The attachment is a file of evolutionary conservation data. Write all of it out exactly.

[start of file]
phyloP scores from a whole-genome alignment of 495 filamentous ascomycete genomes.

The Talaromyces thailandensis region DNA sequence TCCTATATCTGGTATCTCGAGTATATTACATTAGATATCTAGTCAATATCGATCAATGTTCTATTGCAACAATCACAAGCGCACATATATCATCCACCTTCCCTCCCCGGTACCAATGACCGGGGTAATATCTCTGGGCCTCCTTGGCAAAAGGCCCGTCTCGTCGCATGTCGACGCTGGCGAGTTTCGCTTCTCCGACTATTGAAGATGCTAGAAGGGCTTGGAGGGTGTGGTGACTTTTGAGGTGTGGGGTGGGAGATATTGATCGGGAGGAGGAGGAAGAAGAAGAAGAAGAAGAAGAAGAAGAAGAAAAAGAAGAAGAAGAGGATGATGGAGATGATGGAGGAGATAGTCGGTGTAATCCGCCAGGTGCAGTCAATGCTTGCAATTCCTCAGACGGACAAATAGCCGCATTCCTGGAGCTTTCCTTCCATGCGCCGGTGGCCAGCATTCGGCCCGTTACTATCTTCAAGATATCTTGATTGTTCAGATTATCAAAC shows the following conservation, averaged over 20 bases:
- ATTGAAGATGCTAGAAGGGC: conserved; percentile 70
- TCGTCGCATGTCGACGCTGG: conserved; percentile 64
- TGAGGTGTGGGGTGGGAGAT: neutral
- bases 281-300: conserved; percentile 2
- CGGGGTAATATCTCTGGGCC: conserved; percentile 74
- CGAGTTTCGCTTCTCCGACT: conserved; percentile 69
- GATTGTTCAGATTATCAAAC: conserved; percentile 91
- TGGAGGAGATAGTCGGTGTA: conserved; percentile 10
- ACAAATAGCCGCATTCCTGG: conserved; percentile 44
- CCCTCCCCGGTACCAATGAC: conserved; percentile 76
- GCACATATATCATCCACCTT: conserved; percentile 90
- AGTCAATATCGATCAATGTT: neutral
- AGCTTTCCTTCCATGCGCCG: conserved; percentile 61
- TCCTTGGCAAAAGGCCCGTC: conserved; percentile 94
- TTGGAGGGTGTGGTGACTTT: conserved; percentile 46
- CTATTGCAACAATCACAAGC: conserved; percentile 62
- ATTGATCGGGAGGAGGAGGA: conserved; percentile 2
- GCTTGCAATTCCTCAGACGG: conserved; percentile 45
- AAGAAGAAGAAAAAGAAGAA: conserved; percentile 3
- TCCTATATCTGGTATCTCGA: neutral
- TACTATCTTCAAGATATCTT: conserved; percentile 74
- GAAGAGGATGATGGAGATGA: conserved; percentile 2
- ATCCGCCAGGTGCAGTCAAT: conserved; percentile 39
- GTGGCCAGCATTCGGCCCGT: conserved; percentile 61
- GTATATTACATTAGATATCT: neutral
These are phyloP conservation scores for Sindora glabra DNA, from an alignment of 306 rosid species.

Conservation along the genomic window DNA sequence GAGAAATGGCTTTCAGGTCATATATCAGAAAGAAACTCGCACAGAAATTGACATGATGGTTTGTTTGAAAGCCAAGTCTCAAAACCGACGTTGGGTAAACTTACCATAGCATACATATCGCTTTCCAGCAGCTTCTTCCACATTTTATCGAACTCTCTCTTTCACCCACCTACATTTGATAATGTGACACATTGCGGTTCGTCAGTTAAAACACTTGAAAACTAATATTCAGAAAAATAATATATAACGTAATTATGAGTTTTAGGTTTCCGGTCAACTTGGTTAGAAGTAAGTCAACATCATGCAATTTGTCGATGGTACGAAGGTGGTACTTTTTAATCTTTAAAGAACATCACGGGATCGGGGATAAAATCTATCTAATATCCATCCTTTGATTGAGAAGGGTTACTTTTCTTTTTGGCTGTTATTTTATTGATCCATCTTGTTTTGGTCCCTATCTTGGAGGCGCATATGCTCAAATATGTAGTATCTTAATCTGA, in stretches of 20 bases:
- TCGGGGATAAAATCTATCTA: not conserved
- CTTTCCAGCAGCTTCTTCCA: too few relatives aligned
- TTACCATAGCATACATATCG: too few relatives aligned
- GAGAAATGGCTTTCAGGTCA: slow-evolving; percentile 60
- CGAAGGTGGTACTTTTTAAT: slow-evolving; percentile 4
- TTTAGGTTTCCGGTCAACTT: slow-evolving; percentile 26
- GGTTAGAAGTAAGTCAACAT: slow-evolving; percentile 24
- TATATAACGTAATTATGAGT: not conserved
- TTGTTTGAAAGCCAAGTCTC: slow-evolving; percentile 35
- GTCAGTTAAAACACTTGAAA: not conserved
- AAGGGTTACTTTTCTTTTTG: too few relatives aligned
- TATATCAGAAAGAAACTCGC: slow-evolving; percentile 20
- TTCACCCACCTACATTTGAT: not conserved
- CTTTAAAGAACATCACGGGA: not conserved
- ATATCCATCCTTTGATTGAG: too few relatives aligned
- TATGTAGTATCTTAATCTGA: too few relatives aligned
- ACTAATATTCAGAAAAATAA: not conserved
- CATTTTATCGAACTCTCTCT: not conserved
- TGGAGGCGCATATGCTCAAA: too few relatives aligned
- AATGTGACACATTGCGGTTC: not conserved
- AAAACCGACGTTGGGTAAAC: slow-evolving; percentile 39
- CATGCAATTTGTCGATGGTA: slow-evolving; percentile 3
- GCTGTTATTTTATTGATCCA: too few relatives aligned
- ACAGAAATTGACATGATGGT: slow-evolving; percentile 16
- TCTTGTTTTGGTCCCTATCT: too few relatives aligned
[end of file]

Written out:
phyloP scores from a whole-genome alignment of 495 filamentous ascomycete genomes.

The Talaromyces thailandensis region DNA sequence TCCTATATCTGGTATCTCGAGTATATTACATTAGATATCTAGTCAATATCGATCAATGTTCTATTGCAACAATCACAAGCGCACATATATCATCCACCTTCCCTCCCCGGTACCAATGACCGGGGTAATATCTCTGGGCCTCCTTGGCAAAAGGCCCGTCTCGTCGCATGTCGACGCTGGCGAGTTTCGCTTCTCCGACTATTGAAGATGCTAGAAGGGCTTGGAGGGTGTGGTGACTTTTGAGGTGTGGGGTGGGAGATATTGATCGGGAGGAGGAGGAAGAAGAAGAAGAAGAAGAAGAAGAAGAAGAAAAAGAAGAAGAAGAGGATGATGGAGATGATGGAGGAGATAGTCGGTGTAATCCGCCAGGTGCAGTCAATGCTTGCAATTCCTCAGACGGACAAATAGCCGCATTCCTGGAGCTTTCCTTCCATGCGCCGGTGGCCAGCATTCGGCCCGTTACTATCTTCAAGATATCTTGATTGTTCAGATTATCAAAC shows the following conservation, averaged over 20 bases:
- ATTGAAGATGCTAGAAGGGC: conserved; percentile 70
- TCGTCGCATGTCGACGCTGG: conserved; percentile 64
- TGAGGTGTGGGGTGGGAGAT: neutral
- bases 281-300: conserved; percentile 2
- CGGGGTAATATCTCTGGGCC: conserved; percentile 74
- CGAGTTTCGCTTCTCCGACT: conserved; percentile 69
- GATTGTTCAGATTATCAAAC: conserved; percentile 91
- TGGAGGAGATAGTCGGTGTA: conserved; percentile 10
- ACAAATAGCCGCATTCCTGG: conserved; percentile 44
- CCCTCCCCGGTACCAATGAC: conserved; percentile 76
- GCACATATATCATCCACCTT: conserved; percentile 90
- AGTCAATATCGATCAATGTT: neutral
- AGCTTTCCTTCCATGCGCCG: conserved; percentile 61
- TCCTTGGCAAAAGGCCCGTC: conserved; percentile 94
- TTGGAGGGTGTGGTGACTTT: conserved; percentile 46
- CTATTGCAACAATCACAAGC: conserved; percentile 62
- ATTGATCGGGAGGAGGAGGA: conserved; percentile 2
- GCTTGCAATTCCTCAGACGG: conserved; percentile 45
- AAGAAGAAGAAAAAGAAGAA: conserved; percentile 3
- TCCTATATCTGGTATCTCGA: neutral
- TACTATCTTCAAGATATCTT: conserved; percentile 74
- GAAGAGGATGATGGAGATGA: conserved; percentile 2
- ATCCGCCAGGTGCAGTCAAT: conserved; percentile 39
- GTGGCCAGCATTCGGCCCGT: conserved; percentile 61
- GTATATTACATTAGATATCT: neutral
These are phyloP conservation scores for Sindora glabra DNA, from an alignment of 306 rosid species.

Conservation along the genomic window DNA sequence GAGAAATGGCTTTCAGGTCATATATCAGAAAGAAACTCGCACAGAAATTGACATGATGGTTTGTTTGAAAGCCAAGTCTCAAAACCGACGTTGGGTAAACTTACCATAGCATACATATCGCTTTCCAGCAGCTTCTTCCACATTTTATCGAACTCTCTCTTTCACCCACCTACATTTGATAATGTGACACATTGCGGTTCGTCAGTTAAAACACTTGAAAACTAATATTCAGAAAAATAATATATAACGTAATTATGAGTTTTAGGTTTCCGGTCAACTTGGTTAGAAGTAAGTCAACATCATGCAATTTGTCGATGGTACGAAGGTGGTACTTTTTAATCTTTAAAGAACATCACGGGATCGGGGATAAAATCTATCTAATATCCATCCTTTGATTGAGAAGGGTTACTTTTCTTTTTGGCTGTTATTTTATTGATCCATCTTGTTTTGGTCCCTATCTTGGAGGCGCATATGCTCAAATATGTAGTATCTTAATCTGA, in stretches of 20 bases:
- TCGGGGATAAAATCTATCTA: not conserved
- CTTTCCAGCAGCTTCTTCCA: too few relatives aligned
- TTACCATAGCATACATATCG: too few relatives aligned
- GAGAAATGGCTTTCAGGTCA: slow-evolving; percentile 60
- CGAAGGTGGTACTTTTTAAT: slow-evolving; percentile 4
- TTTAGGTTTCCGGTCAACTT: slow-evolving; percentile 26
- GGTTAGAAGTAAGTCAACAT: slow-evolving; percentile 24
- TATATAACGTAATTATGAGT: not conserved
- TTGTTTGAAAGCCAAGTCTC: slow-evolving; percentile 35
- GTCAGTTAAAACACTTGAAA: not conserved
- AAGGGTTACTTTTCTTTTTG: too few relatives aligned
- TATATCAGAAAGAAACTCGC: slow-evolving; percentile 20
- TTCACCCACCTACATTTGAT: not conserved
- CTTTAAAGAACATCACGGGA: not conserved
- ATATCCATCCTTTGATTGAG: too few relatives aligned
- TATGTAGTATCTTAATCTGA: too few relatives aligned
- ACTAATATTCAGAAAAATAA: not conserved
- CATTTTATCGAACTCTCTCT: not conserved
- TGGAGGCGCATATGCTCAAA: too few relatives aligned
- AATGTGACACATTGCGGTTC: not conserved
- AAAACCGACGTTGGGTAAAC: slow-evolving; percentile 39
- CATGCAATTTGTCGATGGTA: slow-evolving; percentile 3
- GCTGTTATTTTATTGATCCA: too few relatives aligned
- ACAGAAATTGACATGATGGT: slow-evolving; percentile 16
- TCTTGTTTTGGTCCCTATCT: too few relatives aligned